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“Certain groups are going to benefit more from those investments,” said Yang, the first Hmong-American to be elected to the City Council. However, a greenway would provide a safer environment for children to play outside, he said.
During a meeting at the Hmong American Mutual Assistance Association on Thursday, parking was by far the largest concern. Other concerns ranged from privacy and whether more lighting would be needed.
‘A community project’
In order for residents to visualize how a full greenway would look on their block, the Minneapolis Bicycle Coalition laid sod along Humboldt Avenue N. during an Open Streets event May 31. The demonstration created green space and a narrower path for biking. Volunteers also lined the street to explain how a greenway could revitalize surrounding neighborhoods with public art, parks and community gardens.
The message was that it wasn’t just a “biking” project. “It’s mostly a community project that is as much about green space and what you can do with that space as it is about having a linear biking connection,” said Ethan Fawley, coalition president.
If the proposed greenway is built, it would link the North Side to Minneapolis’ regional bike trails — allowing families access to prized recreation spots.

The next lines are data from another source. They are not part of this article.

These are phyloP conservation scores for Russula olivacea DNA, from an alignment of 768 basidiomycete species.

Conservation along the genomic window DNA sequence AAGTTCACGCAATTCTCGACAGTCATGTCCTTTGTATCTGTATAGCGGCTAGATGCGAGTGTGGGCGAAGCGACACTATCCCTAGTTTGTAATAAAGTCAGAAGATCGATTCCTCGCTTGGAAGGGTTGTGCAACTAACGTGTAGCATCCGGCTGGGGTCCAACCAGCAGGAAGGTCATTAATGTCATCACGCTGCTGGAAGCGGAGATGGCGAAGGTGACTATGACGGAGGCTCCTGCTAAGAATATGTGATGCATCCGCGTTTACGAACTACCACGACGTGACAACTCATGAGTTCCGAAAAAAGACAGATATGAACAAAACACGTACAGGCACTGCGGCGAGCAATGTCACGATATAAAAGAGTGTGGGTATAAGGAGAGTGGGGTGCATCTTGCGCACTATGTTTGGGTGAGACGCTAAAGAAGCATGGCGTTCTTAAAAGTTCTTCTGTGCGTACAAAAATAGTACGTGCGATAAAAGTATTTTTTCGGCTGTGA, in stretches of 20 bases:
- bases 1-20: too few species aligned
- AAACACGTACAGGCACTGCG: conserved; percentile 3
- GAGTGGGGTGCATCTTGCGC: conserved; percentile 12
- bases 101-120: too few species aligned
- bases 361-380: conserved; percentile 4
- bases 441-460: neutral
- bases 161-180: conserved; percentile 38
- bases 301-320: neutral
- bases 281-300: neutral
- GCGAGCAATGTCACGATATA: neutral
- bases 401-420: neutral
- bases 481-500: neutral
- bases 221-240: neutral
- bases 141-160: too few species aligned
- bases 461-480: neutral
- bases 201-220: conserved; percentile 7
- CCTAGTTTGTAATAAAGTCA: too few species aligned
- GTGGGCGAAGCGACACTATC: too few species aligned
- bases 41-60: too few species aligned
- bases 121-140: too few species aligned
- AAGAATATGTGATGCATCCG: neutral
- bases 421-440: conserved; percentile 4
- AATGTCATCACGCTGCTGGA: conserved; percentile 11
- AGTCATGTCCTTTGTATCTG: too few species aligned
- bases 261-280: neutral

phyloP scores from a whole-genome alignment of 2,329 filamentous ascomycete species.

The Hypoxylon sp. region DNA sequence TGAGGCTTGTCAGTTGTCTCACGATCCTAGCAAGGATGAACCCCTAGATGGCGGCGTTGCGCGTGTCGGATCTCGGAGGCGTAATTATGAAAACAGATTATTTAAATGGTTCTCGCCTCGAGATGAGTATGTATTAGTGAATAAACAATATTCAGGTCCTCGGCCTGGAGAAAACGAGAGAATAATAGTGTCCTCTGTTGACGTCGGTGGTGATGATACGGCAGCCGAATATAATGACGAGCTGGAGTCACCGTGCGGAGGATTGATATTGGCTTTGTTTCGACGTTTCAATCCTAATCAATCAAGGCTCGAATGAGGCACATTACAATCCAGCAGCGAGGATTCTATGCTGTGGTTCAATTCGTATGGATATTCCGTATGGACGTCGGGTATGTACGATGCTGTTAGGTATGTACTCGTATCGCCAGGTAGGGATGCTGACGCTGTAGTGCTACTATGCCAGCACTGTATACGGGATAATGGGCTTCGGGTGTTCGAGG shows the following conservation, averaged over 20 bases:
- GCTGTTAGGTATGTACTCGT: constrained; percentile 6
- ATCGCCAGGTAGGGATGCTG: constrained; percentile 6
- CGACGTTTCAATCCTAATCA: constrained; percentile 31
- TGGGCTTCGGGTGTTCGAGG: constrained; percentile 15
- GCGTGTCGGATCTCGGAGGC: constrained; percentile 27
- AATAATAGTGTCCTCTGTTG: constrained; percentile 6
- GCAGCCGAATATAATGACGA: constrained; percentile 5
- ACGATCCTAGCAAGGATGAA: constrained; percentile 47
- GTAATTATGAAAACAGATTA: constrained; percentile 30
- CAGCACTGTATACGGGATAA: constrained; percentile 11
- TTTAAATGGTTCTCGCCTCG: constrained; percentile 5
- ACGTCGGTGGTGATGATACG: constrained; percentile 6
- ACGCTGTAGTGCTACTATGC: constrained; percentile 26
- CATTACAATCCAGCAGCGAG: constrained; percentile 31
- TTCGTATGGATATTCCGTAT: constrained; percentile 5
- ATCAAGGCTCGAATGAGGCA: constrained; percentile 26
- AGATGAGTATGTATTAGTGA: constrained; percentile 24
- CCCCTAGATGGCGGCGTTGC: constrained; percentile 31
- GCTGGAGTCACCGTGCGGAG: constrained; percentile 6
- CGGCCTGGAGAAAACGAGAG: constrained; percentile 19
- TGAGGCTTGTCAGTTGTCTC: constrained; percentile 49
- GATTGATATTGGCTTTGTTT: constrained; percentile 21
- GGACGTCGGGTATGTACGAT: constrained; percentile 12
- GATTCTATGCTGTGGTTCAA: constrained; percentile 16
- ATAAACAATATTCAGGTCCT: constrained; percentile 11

A direct connection with the greenway would have physical and economic benefits, said Gary Cunningham of the Metropolitan Council, because it would begin to close the gap between the north and the rest of the city. Met Council studies show that the North Side has a disproportionately high number of transit users, low-income families and residents suffering from heart disease.
“We know that ZIP code matters when it comes to health and life expectancy,” he said.
And with the city’s recent uptick in population, some commuters have turned to bicycles for transportation to avoid crowded highways.
On Saturday, Major Taylor Bicycling Club of Minnesota is expected to participate in the annual Twin Cities Juneteenth event while wearing T-shirts supporting the North Side greenway proposal. About 40 percent of the club members live on the North Side.
“Once they understand it, people will feel more comfortable with it,” said Louis J. Moore, president of the primarily black biking group. “There’s always going to be hesitation, especially in the beginning.”
Liz Sawyer • 612-673-4648
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